Feminine Inquiry is a feminist literary and arts zine founded in Austin, Texas by a group of like-minded folks. They are an intersectional zine focused on highlighting the work of women, trans* folk, genderqueer people, people of color, those under the LGBT umbrella, those disabled, etc. They want to celebrate artists, writers and creators by creating zines that emphasize the achievements of marginalized voices while focusing on the feminist issues.
They've published three beautifully designed print issues so far (all of which are free to download via digital copy or can be bought in print): Summer 2015 issue, Fall 2015 issue, and Spring 2016 issue.
I wondered how and why this new lit mag came to be, so I asked editor Jourden Sander and she kindly replied. See my interview with Sander and submission guidelines below.
HOPKINSON: Tell me a little bit about Feminine Inquiry.
SANDER: I’ve always wanted to create an inclusive, feminist literary space and I’m still working to make Feminine Inquiry as inclusive as possible. A while back I started noticing literary journals that published few women and even fewer people of color. This is, of course, a larger problem in the world as a whole but certainly one present in literature. I created Fem Inq hoping to foster a safe space for people of all types to explore themselves creatively.
HOPKINSON: What gave you the idea to start an digital lit mag?
SANDER: Well, Feminine Inquiry is and has always been published in print–I am obsessed with a book/zine as a physical object; however, I spend a lot of time interacting with other literary journals and zines, many that are only digital. I came to appreciate the instant gratification of digital mags and how easy they are to consume and share. It’s very important to me that Feminine Inquiry continues to produce print zines but I wanted us to enter the digital world of literature and expand our community.
HOPKINSON: What type of work are you looking for?
SANDER: We are open to works of all kinds in all forms. We have published plays, poems, lists, flash, essays, and more. We focus more on why we like something and less on what it is. I think we are whimsical at heart and all yearn for pieces that take our breath away. We want people to send us something that is brand new and exciting–we want writers to send us their boldest, weirdest works that even they’re not sure about. We especially want pieces that are inclusive and feminist in nature. We define this loosely–a work doesn’t have to be about motherhood or menstruation or the female identity to be “feminist,” though those topics are fine, of course. We’d love to read short stories with diverse and complex female characters, or CNF pieces discussing one’s queer identity, or listicles about mental health, or flash containing differently-abled characters, or poems about black identity, or something combining all or none of the above. We recognize that the lit world has an abundance of diverse and talented creators that are not being represented. We will always strive to include those creators.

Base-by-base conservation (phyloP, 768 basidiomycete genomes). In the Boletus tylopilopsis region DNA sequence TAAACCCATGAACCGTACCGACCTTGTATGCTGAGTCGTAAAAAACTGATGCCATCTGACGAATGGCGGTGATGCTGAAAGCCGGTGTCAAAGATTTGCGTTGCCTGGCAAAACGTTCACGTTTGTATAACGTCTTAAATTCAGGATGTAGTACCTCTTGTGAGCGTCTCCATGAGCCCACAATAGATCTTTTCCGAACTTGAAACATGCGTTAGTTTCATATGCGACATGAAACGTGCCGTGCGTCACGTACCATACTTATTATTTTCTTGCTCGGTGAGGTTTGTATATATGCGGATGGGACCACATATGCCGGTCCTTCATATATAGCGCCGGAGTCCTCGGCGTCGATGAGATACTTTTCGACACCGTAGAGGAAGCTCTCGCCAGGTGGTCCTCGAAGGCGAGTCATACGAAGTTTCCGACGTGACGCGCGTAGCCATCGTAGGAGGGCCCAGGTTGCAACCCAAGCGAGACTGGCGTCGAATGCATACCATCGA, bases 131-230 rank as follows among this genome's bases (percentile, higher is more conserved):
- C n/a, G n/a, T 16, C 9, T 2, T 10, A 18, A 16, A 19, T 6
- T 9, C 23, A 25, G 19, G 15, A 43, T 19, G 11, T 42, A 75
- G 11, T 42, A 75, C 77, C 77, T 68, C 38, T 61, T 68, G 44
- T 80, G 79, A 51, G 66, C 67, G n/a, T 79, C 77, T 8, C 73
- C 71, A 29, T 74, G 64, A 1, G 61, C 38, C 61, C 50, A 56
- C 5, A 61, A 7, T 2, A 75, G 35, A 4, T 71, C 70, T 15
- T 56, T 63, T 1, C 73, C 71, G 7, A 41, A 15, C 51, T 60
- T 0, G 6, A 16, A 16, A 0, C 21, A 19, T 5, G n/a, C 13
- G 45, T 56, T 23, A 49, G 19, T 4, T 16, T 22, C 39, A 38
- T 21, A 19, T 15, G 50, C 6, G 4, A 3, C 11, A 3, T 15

HOPKINSON: What are some of your favorite journals?
SANDER: Wow, there are so many excellent journals and mags out there. The Fem is easily one of my favorites. They have created a safe community for female-identifying and non-binary people of all types in literature. Other journals, mags and pubs I love include Femsplain, The Offing, Luna Luna Magazine, Vagabond City Lit, and Crab Fat Magazine, though there are so many other great ones. I’m always stumbling on stellar new literary spaces.
HOPKINSON: Where can contributors send submissions?
SANDER: We highly encourage writing of all forms. We mostly only limit submissions by length, otherwise, we’ll look at any form or genre.
Long details for subs are located on our submission page here and the selfie call is here.
The short version of our submission guidelines is that writers must send their work to email@example.com with a bio! We have no submission fee and will be paying between $10-$30 per piece accepted (higher or lower depends on how many contributors we end up accepting).
HOPKINSON: If someone has a question, how can they contact you?